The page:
Federal Grant will Help Resolve Flooding Issues

The City of Strongsville has been awarded a $1.6 million grant from the U.S. Environmental Protection Agency to improve storm sewers along Prospect Road to alleviate long-standing flooding issues.

The grant, awarded with the assistance of U.S. Rep. Max Miller, R-7, will pay for more than half the cost of the $3.1 million project.

The project will replace undersized and failing storm sewer lines, manholes and catch basins along Prospect Road from 400 feet north of Albion Road to Blodgett Creek, which is about 500 feet south of Fair Road. The work will improve drainage so that stormwater is conveyed to Blodgett Creek without overflowing the system.

Responding to requests from residents who have experienced flooding, Strongsville’s Service Department investigated the existing storm sewer system and found pipes in poor condition, with holes, cracks and separations.  These issues caused rain water to overflow on the street, creating a hazard for motorists and flooding yards and basements.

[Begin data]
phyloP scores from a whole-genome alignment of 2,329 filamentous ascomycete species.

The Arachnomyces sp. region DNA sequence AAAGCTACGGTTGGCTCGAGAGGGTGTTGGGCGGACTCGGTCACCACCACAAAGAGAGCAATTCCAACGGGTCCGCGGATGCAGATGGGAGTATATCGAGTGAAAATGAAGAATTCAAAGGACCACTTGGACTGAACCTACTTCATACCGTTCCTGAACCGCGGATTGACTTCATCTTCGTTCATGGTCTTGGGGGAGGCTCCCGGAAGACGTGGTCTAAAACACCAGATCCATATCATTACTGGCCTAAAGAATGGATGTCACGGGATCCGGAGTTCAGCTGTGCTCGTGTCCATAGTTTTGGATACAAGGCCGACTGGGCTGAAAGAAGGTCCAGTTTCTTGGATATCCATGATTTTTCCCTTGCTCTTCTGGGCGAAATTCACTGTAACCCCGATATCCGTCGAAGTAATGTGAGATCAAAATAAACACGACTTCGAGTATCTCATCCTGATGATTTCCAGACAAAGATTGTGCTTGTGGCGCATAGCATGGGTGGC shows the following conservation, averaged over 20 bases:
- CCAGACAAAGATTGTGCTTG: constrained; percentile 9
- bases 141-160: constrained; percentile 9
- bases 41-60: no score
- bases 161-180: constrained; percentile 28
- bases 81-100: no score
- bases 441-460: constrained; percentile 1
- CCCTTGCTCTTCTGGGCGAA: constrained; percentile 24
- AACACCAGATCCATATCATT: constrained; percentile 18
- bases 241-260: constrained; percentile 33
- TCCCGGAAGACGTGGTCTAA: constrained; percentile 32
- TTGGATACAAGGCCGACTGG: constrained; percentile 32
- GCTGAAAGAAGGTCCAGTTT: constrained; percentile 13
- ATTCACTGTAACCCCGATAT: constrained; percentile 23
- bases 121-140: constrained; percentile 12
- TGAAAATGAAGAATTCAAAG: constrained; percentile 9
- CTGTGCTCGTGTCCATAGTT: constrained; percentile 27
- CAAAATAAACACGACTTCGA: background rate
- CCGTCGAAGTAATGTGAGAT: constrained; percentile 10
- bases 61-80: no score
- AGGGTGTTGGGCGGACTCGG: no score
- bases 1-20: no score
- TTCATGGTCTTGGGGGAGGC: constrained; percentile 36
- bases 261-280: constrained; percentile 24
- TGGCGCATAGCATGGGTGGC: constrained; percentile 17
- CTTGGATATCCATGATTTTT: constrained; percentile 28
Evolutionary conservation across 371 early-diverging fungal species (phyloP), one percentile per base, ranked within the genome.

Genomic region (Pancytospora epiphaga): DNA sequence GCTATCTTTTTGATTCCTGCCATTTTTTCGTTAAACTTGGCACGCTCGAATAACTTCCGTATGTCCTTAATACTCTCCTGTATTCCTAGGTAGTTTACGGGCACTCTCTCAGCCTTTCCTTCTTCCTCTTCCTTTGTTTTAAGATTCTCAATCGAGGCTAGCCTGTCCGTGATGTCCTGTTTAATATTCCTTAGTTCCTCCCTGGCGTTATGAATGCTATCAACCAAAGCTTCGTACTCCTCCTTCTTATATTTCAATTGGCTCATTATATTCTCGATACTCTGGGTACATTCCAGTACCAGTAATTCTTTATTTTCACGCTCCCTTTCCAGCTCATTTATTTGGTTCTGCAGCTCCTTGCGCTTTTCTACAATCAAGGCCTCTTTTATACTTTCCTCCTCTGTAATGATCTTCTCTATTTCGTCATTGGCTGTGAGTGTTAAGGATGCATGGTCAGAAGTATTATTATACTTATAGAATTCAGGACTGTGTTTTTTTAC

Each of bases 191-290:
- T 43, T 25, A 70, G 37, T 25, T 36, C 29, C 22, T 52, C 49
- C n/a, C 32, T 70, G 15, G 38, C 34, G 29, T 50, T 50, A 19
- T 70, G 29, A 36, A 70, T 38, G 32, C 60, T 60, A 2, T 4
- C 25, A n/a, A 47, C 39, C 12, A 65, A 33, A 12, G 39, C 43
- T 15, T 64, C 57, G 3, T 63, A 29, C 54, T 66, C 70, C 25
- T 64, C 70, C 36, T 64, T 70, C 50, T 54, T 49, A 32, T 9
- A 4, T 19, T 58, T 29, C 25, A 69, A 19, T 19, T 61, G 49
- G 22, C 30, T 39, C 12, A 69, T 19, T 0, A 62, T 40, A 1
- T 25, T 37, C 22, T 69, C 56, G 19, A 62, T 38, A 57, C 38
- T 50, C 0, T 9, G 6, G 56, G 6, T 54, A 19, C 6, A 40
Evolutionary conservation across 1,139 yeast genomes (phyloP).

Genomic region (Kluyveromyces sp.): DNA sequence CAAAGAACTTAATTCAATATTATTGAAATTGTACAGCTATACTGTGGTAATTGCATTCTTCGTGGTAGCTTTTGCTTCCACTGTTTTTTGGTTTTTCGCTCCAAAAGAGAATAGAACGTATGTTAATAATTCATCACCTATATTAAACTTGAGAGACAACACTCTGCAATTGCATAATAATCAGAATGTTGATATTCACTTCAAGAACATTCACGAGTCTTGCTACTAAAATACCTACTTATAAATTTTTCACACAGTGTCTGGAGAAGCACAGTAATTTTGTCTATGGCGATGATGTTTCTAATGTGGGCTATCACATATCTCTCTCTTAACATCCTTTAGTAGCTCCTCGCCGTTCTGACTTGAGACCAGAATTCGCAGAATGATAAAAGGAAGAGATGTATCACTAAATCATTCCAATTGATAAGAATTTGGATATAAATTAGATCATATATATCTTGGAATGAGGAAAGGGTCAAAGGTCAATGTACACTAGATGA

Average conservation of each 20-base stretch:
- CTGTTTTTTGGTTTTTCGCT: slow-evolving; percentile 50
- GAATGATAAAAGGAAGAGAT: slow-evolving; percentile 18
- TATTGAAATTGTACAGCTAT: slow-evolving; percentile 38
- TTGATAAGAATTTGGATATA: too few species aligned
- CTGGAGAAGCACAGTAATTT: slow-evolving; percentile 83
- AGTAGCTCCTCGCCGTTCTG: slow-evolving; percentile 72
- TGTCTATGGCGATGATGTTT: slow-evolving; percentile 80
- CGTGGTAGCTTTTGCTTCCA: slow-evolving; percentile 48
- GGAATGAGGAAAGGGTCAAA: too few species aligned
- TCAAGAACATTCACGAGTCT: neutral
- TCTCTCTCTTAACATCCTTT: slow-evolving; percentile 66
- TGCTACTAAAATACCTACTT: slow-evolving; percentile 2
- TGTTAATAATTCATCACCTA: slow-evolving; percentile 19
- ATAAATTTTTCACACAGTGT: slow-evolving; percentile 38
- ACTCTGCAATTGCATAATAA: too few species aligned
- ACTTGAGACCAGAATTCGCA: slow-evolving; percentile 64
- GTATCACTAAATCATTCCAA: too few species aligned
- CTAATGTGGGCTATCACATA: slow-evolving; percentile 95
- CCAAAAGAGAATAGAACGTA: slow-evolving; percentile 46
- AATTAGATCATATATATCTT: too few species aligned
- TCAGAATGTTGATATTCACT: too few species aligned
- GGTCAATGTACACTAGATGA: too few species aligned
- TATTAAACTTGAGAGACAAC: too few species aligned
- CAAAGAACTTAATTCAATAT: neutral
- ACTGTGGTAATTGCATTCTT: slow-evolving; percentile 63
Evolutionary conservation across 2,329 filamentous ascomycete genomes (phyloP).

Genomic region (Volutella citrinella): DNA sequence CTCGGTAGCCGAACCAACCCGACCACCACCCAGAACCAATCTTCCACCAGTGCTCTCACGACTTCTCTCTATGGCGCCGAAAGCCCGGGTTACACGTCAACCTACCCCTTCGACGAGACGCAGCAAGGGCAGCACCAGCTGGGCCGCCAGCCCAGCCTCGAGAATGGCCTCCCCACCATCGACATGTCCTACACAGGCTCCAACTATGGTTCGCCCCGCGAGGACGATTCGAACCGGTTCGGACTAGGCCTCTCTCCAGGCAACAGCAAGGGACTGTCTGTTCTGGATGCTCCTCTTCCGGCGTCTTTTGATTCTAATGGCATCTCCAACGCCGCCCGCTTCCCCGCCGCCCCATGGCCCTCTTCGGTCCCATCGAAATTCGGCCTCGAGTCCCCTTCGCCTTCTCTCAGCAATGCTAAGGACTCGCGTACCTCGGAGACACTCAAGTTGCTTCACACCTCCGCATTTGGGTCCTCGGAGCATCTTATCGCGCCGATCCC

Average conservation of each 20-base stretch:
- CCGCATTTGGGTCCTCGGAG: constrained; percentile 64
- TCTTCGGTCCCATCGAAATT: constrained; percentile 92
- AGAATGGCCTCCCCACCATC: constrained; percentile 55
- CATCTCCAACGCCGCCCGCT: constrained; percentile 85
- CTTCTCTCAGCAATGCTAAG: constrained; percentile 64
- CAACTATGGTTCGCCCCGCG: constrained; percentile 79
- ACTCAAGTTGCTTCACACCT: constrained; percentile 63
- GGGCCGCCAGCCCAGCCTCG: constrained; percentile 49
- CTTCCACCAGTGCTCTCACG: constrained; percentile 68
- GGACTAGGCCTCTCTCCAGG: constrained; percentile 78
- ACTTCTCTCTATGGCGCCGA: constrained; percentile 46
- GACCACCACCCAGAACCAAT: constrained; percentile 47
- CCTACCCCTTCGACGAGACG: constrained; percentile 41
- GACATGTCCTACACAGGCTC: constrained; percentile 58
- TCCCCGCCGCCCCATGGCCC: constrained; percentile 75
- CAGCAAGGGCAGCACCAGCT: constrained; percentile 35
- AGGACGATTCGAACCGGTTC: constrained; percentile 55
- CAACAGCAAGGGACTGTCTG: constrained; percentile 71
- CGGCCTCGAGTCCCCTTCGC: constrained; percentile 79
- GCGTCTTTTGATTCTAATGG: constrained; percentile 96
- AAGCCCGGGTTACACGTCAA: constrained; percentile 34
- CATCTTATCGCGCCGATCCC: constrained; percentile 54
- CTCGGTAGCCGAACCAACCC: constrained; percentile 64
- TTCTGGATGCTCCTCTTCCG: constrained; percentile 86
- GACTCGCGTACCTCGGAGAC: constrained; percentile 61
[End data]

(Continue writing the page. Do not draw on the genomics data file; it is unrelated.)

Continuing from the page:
Worse, the storm water then entered sanitary sewer lines through basement floor drains, overloading that system and causing sanitary backups for residents.

Strongsville Mayor Tom Perciak said the project will provide relief to residents in the Prospect Road area.

“We’re grateful to Congressman Miller for his help in securing funding that will allow us to resolve this situation for our residents,” Perciak said.   “My administration will continue to apply for grant funding that improves our local infrastructure without requiring additional tax burdens for our residents.”